I Have a Disability

Photo Credit: Mathew Loberg

Photo Credit: Mathew Loberg

I have a disability.

I still remember a job interview years ago when I explained a gap in employment by telling the interviewer that I had a disability and had been dealing with medical issues during the gap. Her response: “But you don’t look like you’re disabled.” She repeated this comment 3 times, each time seeming more stunned. (Yes, I realized this response is borderline illegal, nevertheless believe me it’s not the worst response I’ve ever received from an employer or potential employer.) Apparently I was not the ‘kind’ or person she would label as disabled.

To some degree I get it. I sound intelligent. I present myself well. I don’t need a support person at all times. Nevertheless it makes me furious that it is assumed that someone with a disability doesn’t sound intelligent. That it is a blanket assumption that a person with a disability has inappropriate clothing or hygiene. It is infuriating that someone who doesn’t know me has created a binary around disability. Meaning it appears many think we either are wholly incompetent or we are not disabled. That we are either to be pitied or our identity erased.

For me, this has – among other things – had an effect of self-stigma. I want to prove that people with disabilities are competent citizens and not objects for pity. I am proud of passing, I am embarassed when others don’t pass. This statement is not one I am proud of. Regardless, I believe it is critical to acknowledge. I believe we don’t root out privilege without acknowledging it exists. Excising this mindset is my responsibility. By the way, I’ve written about the related topic of passing before as a commentary for Minnesota Public Radio’s website.

I feel like there’s a lot more to unpack in what I’ve just written, but I’ll leave that for another post.

In Category: SOME DAYS

Alison Bergblom Johnson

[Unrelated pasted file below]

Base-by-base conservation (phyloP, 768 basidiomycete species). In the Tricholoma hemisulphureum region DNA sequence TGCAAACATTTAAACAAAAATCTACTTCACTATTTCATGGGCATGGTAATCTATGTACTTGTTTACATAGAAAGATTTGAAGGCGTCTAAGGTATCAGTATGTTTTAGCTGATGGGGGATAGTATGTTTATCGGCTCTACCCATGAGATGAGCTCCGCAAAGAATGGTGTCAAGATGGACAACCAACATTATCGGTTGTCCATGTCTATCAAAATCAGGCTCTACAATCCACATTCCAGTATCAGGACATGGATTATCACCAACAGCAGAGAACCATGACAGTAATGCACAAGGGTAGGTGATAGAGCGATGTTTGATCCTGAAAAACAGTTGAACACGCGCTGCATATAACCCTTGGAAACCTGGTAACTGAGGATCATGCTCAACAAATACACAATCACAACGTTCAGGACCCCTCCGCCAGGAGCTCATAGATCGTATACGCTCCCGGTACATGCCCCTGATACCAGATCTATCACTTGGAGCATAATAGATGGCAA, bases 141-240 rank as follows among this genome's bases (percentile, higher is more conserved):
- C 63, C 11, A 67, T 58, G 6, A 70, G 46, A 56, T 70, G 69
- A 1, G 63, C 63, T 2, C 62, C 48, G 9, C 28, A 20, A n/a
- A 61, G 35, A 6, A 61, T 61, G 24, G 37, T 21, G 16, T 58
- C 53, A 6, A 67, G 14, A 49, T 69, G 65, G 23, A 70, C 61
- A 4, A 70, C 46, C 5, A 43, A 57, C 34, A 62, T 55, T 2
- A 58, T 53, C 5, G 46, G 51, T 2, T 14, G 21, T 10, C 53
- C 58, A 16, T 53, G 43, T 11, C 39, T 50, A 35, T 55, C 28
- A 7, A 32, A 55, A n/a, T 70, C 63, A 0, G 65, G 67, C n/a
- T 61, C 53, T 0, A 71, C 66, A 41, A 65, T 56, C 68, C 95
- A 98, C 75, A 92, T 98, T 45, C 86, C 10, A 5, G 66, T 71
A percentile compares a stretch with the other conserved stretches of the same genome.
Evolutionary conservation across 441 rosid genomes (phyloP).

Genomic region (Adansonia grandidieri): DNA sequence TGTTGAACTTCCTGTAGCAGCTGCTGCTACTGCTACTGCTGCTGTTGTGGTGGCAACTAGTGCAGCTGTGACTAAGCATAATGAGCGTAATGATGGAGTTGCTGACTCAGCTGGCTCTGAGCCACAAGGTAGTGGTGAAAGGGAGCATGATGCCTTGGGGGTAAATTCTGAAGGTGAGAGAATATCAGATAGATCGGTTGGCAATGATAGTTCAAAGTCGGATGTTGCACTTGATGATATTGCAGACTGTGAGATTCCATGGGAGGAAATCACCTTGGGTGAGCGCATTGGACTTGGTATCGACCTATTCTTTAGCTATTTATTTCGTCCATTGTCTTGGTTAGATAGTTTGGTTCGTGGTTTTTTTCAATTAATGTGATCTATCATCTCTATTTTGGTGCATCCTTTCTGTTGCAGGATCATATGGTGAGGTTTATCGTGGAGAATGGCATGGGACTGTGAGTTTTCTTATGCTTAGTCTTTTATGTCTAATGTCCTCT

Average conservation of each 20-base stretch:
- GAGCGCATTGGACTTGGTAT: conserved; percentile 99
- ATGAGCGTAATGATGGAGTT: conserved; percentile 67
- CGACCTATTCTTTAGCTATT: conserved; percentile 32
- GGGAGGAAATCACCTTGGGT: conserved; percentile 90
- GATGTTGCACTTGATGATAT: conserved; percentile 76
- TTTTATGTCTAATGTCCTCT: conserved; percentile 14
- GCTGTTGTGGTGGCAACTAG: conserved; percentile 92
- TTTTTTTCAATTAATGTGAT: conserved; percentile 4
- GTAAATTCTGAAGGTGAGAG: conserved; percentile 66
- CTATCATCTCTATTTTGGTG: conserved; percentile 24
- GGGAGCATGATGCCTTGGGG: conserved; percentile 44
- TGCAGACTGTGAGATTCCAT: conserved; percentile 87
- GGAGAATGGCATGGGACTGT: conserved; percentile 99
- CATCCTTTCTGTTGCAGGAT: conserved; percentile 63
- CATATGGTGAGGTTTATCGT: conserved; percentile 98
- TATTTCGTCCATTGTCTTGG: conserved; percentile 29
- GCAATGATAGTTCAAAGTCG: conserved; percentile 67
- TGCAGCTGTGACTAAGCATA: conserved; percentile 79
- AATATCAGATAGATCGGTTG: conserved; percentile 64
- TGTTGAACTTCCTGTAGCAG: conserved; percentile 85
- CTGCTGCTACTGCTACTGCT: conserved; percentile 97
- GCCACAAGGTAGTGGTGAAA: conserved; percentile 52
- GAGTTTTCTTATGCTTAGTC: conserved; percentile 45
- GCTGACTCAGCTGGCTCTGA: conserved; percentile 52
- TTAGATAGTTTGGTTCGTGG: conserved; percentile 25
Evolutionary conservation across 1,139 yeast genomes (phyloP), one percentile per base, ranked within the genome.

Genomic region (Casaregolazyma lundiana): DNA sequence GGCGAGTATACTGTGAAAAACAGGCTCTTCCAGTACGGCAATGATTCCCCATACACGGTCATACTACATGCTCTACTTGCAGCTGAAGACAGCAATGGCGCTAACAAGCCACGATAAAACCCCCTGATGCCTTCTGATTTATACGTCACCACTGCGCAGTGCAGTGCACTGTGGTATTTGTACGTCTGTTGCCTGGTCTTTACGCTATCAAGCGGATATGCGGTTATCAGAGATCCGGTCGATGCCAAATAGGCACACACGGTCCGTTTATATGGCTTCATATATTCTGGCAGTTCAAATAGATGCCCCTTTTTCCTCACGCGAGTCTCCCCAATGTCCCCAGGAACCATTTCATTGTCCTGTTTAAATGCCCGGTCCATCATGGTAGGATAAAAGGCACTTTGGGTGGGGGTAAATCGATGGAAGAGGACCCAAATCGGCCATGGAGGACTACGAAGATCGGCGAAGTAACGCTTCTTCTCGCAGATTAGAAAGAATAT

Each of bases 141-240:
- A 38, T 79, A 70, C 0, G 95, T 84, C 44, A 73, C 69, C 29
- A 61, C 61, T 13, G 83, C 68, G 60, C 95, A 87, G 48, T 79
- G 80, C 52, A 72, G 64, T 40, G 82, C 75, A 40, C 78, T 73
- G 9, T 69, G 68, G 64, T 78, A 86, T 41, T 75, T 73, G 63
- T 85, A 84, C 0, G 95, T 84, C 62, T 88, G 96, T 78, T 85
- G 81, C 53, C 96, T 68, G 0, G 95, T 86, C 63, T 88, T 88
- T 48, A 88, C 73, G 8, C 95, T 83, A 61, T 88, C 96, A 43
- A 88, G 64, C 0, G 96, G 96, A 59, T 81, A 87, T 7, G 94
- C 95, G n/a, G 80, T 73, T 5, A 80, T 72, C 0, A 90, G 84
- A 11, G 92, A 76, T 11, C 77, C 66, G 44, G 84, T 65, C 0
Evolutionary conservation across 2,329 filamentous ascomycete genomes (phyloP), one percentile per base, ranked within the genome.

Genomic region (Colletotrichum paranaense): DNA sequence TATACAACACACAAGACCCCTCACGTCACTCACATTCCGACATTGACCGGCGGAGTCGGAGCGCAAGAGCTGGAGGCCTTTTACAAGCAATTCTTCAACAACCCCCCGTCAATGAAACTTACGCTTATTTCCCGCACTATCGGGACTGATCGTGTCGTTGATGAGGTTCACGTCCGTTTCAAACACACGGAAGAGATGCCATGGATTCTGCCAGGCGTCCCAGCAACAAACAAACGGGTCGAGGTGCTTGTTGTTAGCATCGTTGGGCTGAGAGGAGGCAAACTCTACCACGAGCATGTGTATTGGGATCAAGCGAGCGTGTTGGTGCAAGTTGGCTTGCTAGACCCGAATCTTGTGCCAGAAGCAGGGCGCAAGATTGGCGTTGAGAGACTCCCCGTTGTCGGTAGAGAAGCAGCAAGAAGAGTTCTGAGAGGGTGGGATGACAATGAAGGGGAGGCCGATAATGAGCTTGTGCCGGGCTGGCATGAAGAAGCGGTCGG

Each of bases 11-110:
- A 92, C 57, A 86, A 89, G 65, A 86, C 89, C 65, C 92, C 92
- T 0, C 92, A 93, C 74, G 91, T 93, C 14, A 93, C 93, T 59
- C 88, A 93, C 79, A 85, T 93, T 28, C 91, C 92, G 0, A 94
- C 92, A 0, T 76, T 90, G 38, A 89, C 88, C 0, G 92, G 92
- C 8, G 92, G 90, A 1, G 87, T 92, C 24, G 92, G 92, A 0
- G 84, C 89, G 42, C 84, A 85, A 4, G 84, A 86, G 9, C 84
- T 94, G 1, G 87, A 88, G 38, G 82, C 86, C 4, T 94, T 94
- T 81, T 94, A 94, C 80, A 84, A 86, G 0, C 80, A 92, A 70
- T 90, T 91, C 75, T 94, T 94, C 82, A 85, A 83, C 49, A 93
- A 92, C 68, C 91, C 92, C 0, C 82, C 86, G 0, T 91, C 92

Show 3 Comments
  • Amy August 7, 2014, 6:58 pm

    Nice. Yes. I agree about all of this. And I live with amazing hypocrisy regarding not wanting to be labeled, and yet labeling others…feeling empathy towards some disabilities, but frustration and bitterness towards other disabilities…having an internal continuum of…well, you get the idea. Trying to work on all of it, gradually. :)

  • Wolney October 21, 2015, 9:54 pm

    No, I didn’t misunderstand your inotneitns. I disagree with how you are approaching it. I have a gentleman in my town who is a quadriplegic after an accident. He still wanted to work and support himself rather than sit around dependant on others. He wasn’t college educated so he started a dogwalking business. The dogs adore him and love running along with his wheelchair. He can offer something to the dogs and their owners that nobody else can because he can give them a workout. He is independant and nobody sees him as disabled. He makes more than most college grads and he is enjoying himself. IMO, this is how to show the world that someone who faces medical challenges is capable of doing whatever they wish. Yes, there are challenges, but I am going to work my rear off to overcome them. I know women who have conditions that affect their hands and dexterity so they started a crafts club. They get together several times a week and have learned how to knit, crochet, paint, and sculpt then sell their creations at local markets. It’s great therapy for their hands and gives them independance financially and emotionally.I could go on and on with examples of people who overcame their challenges because they had the attitude of I’m Capable rather than i’m disabled. We work so hard to be accepted as just another one of the gang. We work so hard for people to see US instead of our challenges. I get that you want everyone to see that there are things they can’t do even as ablebodied people but i can’t drive well is not even close to I’m a quadriplegic who is running a successful business that I started on my own after the accident left me in a chair.

    • Alison Bergblom Johnson October 22, 2015, 2:07 pm

      Hi Wolney. I wrote this from the point of view of a person with an invisible disability. I’m sure the challenges, both the concrete ones, and the ones related to people’s perceptions are different for people with physical disabilities.

      Hats off to your friend.

      In writing this I was hoping to encourage others, primarily those without disabilities, to stop being so hung up on being in a one up position. I understand that the idea of passing and disability is controversial; I also believe passing will happen as long as people with disabilities are looked down upon. I don’t want to be an inspiration because I have a disability, and I don’t want to be considered a good writer or performer for a disabled person.

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